Abah...abah..abah...sikit sikit abah...waked up jer abah..kalo abah tidor lagi siaplah Aina bising abah..abah..abah...rasanya dalam satu hari dia panggil mama...aderlah dua tiga kali jer tu pun time nak ngempeng..tidor and nenen..selebihnya abah..abah ...abah..
Anak perempuan nie lebih close dgn abah dia ker?tapi tak jugak Aina nie ikut mood gak..time dia nak ngan mama...cam tak nak lepas.....sebab dia nie kaki ngempeng(dalam istilah jawa)dalam bahasa harian(BF sambil baring)hhehe.Selalunya baby yg BF nie close sgt ngan mum dia kan...even Aina close bangat ngan mama dia nie...alhamdulilah..ngan Abah dia pun close..sebab mama dia selalu tinggal depa berdua terutamanya kalo ader class.Alhamdulilah sejak akhir2 nie ilmu parenting hubby ku tu,dah menampakkan kemajuan..esp time cuci poo poo.
Dad and the Breastfeeding Baby
by Nancy Mohrbacher, IBCLC
During this time of transitions, breastfeeding affects family dynamics. Although many couples choose breastfeeding in part for the "closeness" it brings, they are often unprepared for the intensity of this physical link between mother and baby. Nursing is more than feeding; it is an act of intimacy. Breastfeeding hormones relax the mother and heighten her sensitivity to her child, evoking an intense desire to respond to his cries. The nursing baby experiences his mother through all five of his senses, finding security and comfort as well as milk at his mother's breasts.
Since the new father lacks this intense physical link and natural source of comfort, what does this mean to his relationship with his baby? In recent studies, fathers of breastfeeding babies report feelings of frustration and inadequacy because they were unable to easily comfort their babies during their wives' absence. When they realized their relationship with their baby was different from their wives', they felt a sense of loss. Even so, the fathers continued to support breastfeeding because of its many health and emotional benefits. Those who wanted to be most actively involved with their babies reassured themselves that this difference "wouldn't last forever" and found other ways to be involved in their babies' care. Rather than attempting to duplicate the breastfeeding relationship, they found that they could develop their own unique relationship with their children.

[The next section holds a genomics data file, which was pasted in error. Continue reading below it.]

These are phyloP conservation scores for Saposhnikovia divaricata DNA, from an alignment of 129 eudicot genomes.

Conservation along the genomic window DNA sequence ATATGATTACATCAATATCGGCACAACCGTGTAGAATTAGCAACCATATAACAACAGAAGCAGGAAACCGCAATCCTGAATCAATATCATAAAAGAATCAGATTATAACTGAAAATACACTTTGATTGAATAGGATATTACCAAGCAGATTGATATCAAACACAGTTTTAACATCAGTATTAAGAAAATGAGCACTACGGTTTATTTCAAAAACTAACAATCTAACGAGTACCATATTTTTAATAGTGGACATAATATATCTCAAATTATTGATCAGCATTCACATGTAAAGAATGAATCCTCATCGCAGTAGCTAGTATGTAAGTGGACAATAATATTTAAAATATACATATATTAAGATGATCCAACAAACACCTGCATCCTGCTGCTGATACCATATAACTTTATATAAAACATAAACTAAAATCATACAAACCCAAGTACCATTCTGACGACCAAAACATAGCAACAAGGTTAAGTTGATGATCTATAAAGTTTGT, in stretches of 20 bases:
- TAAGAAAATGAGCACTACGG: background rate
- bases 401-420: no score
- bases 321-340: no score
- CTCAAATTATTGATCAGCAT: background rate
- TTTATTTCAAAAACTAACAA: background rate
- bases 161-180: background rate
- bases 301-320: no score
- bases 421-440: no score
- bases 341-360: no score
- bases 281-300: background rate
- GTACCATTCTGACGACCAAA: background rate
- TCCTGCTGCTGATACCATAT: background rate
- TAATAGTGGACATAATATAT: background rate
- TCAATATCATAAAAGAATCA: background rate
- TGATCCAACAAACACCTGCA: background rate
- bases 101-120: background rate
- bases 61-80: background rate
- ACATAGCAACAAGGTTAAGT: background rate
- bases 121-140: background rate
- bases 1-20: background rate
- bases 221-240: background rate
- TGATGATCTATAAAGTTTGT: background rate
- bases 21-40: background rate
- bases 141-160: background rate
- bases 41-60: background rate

In some fathers, though, feelings of frustration and inadequacy cause them to back off and become even less involved in their baby's care, leading to resentment and jealousy at their wives' absorption with the baby. Some fathers perceive the mother-baby bond as a threat.
The adjustment that comes with having a child takes effort and understanding. Instead of allowing misunderstandings about each other's feelings to create a rift, I would suggest that both partners explore and acknowledge their own--and each other's--emotional responses, while at the same time adopting an attitude of, 'How can I be of greatest help in our relationship and our family?'"
No matter how his baby is fed, each new father has an important choice to make. Will he allow himself to feel left out and become a bystander in his baby's care? Or will he take an active role in developing a positive relationship with his baby?
The relationship between father and child is intimately linked to the emotional health of the whole family. The couples' relationship will be affected, as well as the mother's ability to meet her own needs. When a mother has confidence in the father's good relationship with their baby, she will feel freer to take the time she needs for herself. And when she sees her baby and his father happy together, it makes her feel even better about her partner.